"At some point we will have all services for media and information use on a single device" - a vision of the future that seemed likely just a few years ago and was advocated by many experts in the industry. However, the development is contradictory: instead of fewer and fewer screens, we have more and more devices of various sizes and for a wide range of applications.
For content providers such as online video libraries, who strive for the highest possible market penetration, the complexity of conception, design and implementation of apps increases enormously. It is no longer enough to just launch an app, instead providers have to decide whether they want to launch applications for mobile and tablet (each for the different operating systems), browser, Windows 8 and for the different TV platforms such as smart TVs, STB, consoles and HbbTV.
Once the question of which platforms are operated in which order has been clarified, the challenge of how these differ from the user interface and the range of functions and content will soon be faced. It is important to keep the UX consistent between the platforms as well as to maintain the platform specific characteristics. Transferring the interaction behavior of a touch device 1:1 to a TV interface that can be operated with a remote control is therefore just as unsuccessful as breaking the "back" paradigm of a device within the app. In addition, there are limiting factors such as legal restrictions, device performance and requirements of OTT providers such as Apple TV that require a device specific adaptation of the application.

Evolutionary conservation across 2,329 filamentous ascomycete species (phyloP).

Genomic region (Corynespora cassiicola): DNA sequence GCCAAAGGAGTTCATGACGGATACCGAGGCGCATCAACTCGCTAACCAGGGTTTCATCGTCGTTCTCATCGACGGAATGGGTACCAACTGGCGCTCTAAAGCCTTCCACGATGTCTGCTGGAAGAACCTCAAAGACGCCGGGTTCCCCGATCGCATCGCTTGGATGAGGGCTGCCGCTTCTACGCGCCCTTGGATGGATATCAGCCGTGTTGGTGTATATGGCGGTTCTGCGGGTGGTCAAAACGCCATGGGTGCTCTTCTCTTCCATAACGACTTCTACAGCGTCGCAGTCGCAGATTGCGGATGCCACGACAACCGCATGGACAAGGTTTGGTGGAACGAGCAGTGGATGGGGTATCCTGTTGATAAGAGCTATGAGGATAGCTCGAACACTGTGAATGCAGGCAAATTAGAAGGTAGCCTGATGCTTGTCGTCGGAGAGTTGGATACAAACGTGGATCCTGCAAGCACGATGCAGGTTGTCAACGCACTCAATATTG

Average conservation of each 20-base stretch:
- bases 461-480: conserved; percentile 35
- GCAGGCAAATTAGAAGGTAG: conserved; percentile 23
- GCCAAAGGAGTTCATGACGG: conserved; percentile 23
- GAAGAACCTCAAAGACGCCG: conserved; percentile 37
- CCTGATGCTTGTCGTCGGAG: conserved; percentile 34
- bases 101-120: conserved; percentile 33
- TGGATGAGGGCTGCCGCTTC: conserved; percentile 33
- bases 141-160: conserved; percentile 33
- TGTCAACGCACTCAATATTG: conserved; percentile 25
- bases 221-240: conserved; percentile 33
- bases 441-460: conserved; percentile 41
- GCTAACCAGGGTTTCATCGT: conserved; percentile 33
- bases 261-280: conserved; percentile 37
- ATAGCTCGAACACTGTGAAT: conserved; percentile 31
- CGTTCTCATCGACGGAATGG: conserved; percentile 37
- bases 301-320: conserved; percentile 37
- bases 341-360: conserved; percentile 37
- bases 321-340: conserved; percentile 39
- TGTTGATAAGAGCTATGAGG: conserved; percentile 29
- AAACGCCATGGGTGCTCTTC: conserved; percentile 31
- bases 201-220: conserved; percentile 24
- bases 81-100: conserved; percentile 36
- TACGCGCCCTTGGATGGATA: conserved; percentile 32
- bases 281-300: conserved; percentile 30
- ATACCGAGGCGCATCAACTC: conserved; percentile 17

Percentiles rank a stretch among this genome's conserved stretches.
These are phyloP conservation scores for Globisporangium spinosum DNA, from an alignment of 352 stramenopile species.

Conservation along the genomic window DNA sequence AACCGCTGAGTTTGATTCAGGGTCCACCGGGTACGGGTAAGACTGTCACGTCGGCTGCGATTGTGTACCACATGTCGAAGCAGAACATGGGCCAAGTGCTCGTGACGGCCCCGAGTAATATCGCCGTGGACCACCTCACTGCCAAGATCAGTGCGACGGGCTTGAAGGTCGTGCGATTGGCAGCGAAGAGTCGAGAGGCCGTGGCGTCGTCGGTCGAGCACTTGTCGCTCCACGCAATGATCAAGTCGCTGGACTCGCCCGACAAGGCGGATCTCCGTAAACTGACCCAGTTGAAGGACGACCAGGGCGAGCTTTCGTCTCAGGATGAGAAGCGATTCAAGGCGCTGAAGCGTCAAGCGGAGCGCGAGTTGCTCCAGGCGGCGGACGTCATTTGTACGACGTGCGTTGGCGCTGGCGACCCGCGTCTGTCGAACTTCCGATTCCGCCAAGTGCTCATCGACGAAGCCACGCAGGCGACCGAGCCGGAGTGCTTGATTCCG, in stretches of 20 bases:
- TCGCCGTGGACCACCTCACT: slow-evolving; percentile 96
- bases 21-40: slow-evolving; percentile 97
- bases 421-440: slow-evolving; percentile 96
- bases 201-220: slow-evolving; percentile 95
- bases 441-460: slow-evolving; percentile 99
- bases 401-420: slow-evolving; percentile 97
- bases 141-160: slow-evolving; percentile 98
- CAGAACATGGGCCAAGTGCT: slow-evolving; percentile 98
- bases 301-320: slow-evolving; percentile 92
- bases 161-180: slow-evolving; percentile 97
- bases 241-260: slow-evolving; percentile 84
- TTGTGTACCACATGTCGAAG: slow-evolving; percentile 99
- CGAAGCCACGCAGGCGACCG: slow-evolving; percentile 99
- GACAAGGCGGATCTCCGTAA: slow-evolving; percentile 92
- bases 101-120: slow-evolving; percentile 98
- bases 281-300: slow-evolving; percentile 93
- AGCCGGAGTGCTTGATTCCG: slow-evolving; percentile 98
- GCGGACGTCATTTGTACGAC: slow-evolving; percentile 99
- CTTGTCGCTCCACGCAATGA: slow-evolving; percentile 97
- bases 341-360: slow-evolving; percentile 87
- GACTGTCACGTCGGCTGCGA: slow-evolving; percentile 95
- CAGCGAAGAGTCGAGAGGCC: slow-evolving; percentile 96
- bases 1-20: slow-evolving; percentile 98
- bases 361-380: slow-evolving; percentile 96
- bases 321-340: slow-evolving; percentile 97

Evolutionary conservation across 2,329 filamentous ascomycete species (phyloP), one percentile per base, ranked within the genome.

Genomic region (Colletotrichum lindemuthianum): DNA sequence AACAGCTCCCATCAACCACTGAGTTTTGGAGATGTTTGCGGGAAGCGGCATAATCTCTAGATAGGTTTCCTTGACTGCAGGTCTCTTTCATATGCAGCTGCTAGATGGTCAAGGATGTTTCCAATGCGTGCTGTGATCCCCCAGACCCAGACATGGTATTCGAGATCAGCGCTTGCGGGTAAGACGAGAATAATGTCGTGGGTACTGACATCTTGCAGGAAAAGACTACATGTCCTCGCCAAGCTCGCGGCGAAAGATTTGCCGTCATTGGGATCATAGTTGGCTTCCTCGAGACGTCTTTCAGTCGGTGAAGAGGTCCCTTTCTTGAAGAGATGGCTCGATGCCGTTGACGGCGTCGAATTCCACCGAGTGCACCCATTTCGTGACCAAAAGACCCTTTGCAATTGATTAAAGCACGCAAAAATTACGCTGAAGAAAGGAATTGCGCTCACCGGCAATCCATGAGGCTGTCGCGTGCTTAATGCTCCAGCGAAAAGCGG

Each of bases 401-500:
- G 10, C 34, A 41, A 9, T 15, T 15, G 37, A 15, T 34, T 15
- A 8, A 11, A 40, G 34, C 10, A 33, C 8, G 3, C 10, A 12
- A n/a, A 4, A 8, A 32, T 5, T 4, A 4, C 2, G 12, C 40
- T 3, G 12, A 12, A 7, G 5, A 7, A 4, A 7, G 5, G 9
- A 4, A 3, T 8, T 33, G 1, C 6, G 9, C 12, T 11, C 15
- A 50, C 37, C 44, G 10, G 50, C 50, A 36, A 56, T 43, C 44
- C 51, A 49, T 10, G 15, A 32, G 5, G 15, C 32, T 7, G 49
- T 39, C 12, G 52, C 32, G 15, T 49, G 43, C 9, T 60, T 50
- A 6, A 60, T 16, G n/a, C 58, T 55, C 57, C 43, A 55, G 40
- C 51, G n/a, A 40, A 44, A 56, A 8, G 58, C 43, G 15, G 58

To ensure that users of a service feel equally at home on the various platforms, there should be connecting elements that facilitate orientation and standardize the experience, despite all restrictions and differences. The central question is therefore which elements of the user interfaces can fulfill this connecting function.
The information architecture represents the skeleton or framework of the application and is ideally structured in such a way that the user journey is guided through a service up to the consumption of content. A consistent structure helps the user to maintain orientation across the platforms and to find relevant content quickly and easily. The information architecture is therefore an important connecting element between different platforms and should only be changed in exceptional cases.
The essential contents and functions of a service should also be equally accessible across all devices. For smaller screens or for devices with limited usability (e.g. TV), it can still make sense to outsource complicated functions and settings to e.g. the web.
Navigation paradigm and view types should be adapted to the respective device, as they are strongly influenced by the size of the screen and the way it is operated. For example, the distribution of elements on a view does not play a major role in the design of a touch or mouse interface, since the finger or mouse can move freely across the screen. In the case of TV interfaces that rely on a spatial focus, however, the placement of e.g. navigation and functions is quite a challenge because the elements must all be accessible with the focus within the shortest possible distances. As a result, the requirements for navigation and view types are very different and do not necessarily have to be standardized across platforms.
Of course, the design should ensure the recognition of a brand. Colors and shapes reflect the corporate identity and will therefore be found in all applications.
In practice, it boils down to weighing up the above-mentioned factors for each individual case and the resulting costs for implementation and operation. Nevertheless, it should be noted that applications are as similar as possible in terms of information structure as well as content and functions, reflect the brand and at the same time meet the special requirements of the device.